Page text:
This means that you cannot include everything you’ve learned about your topic, nor should you go off in several directions.
If you end up covering too many different aspects of a topic, your paper will sprawl and be unconvincing in its argument, and it most likely will not fulfull the assignment requirements.
As you work on your thesis, remember to keep the rest of your paper in mind at all times.
Sometimes your thesis needs to evolve as you develop new insights, find new evidence, or take a different approach to your topic.
After you’ve identified the key words in your topic, the next step is to read about them in several sources, or generate as much information as possible through an analysis of your topic.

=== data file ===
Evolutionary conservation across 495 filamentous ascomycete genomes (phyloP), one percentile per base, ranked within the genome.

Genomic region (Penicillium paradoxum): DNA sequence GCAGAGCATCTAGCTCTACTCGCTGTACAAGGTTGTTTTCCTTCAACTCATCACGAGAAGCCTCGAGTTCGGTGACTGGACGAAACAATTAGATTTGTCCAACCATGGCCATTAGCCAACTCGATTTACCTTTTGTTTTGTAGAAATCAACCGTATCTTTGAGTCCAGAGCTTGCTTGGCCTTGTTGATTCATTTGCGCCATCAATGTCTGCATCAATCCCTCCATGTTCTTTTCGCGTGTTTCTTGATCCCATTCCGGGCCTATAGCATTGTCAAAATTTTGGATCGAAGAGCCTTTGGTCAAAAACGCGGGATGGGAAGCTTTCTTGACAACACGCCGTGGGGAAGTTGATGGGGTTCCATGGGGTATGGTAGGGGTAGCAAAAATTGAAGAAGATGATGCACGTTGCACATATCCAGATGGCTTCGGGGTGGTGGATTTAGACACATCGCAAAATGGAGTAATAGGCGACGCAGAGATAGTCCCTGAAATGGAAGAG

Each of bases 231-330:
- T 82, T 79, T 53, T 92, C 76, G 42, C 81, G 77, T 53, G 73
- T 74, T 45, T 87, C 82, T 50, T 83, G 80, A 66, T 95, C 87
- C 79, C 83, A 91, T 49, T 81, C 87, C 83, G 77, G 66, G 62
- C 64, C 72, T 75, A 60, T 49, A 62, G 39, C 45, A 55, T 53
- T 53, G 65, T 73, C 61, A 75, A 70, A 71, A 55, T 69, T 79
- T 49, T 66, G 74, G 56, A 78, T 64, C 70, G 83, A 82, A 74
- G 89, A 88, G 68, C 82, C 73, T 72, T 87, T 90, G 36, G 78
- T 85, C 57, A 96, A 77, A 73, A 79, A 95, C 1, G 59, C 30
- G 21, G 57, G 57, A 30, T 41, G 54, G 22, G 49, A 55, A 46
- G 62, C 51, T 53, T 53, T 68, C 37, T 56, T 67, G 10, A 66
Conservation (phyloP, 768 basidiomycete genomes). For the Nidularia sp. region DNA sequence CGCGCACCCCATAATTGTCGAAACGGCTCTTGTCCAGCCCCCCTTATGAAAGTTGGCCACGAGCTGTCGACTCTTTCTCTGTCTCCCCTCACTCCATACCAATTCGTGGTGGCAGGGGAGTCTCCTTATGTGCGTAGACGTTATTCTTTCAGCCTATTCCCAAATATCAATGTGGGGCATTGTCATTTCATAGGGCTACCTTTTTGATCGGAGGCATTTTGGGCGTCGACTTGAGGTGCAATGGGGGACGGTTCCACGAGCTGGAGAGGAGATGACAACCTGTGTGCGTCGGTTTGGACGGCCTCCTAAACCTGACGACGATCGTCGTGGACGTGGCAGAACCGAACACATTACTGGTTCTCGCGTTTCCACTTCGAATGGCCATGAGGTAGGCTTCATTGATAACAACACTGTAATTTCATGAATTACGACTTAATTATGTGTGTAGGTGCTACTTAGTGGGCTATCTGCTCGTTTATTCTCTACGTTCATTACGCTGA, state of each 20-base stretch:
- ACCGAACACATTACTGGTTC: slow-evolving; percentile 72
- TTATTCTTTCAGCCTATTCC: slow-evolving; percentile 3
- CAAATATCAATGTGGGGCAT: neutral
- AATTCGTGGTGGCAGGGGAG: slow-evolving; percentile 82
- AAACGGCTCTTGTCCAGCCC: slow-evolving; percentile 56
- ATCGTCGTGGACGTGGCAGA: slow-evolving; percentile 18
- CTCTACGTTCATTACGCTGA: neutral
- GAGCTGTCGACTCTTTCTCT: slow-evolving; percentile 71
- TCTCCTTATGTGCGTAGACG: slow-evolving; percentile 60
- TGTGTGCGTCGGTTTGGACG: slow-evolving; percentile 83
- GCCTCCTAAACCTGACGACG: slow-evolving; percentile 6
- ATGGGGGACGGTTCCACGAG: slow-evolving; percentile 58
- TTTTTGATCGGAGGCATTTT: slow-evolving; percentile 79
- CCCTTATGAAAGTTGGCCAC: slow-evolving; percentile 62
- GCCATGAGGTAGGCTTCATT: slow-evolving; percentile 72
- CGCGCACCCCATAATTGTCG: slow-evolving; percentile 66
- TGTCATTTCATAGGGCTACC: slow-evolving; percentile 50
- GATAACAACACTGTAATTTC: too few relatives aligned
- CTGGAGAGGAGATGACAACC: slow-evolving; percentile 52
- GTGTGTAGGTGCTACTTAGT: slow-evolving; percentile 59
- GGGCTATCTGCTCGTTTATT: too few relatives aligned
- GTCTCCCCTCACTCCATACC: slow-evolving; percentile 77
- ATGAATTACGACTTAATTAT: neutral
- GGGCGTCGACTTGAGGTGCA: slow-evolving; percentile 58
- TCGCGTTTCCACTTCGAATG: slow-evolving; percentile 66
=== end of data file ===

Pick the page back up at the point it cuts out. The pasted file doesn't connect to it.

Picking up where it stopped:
Obviously, the more material or knowledge you have, the more possibilities will be available for a strong argument.
Instead of feeling frustrated, I decided to design a fun activity to practice writing thesis statements. Thesis throwdown is a quirky combination of group collaboration, writing practice, funky music, and competition.
Here’s how it works: Step 1: Write an essay prompt on the board.
I vary my questions between informative and argumentative topics.
KQED’s Do Now series is an excellent place to grab writing prompts! I don’t tell them ahead of time who will compete in the actual throwdown because I want everyone to give it 100%.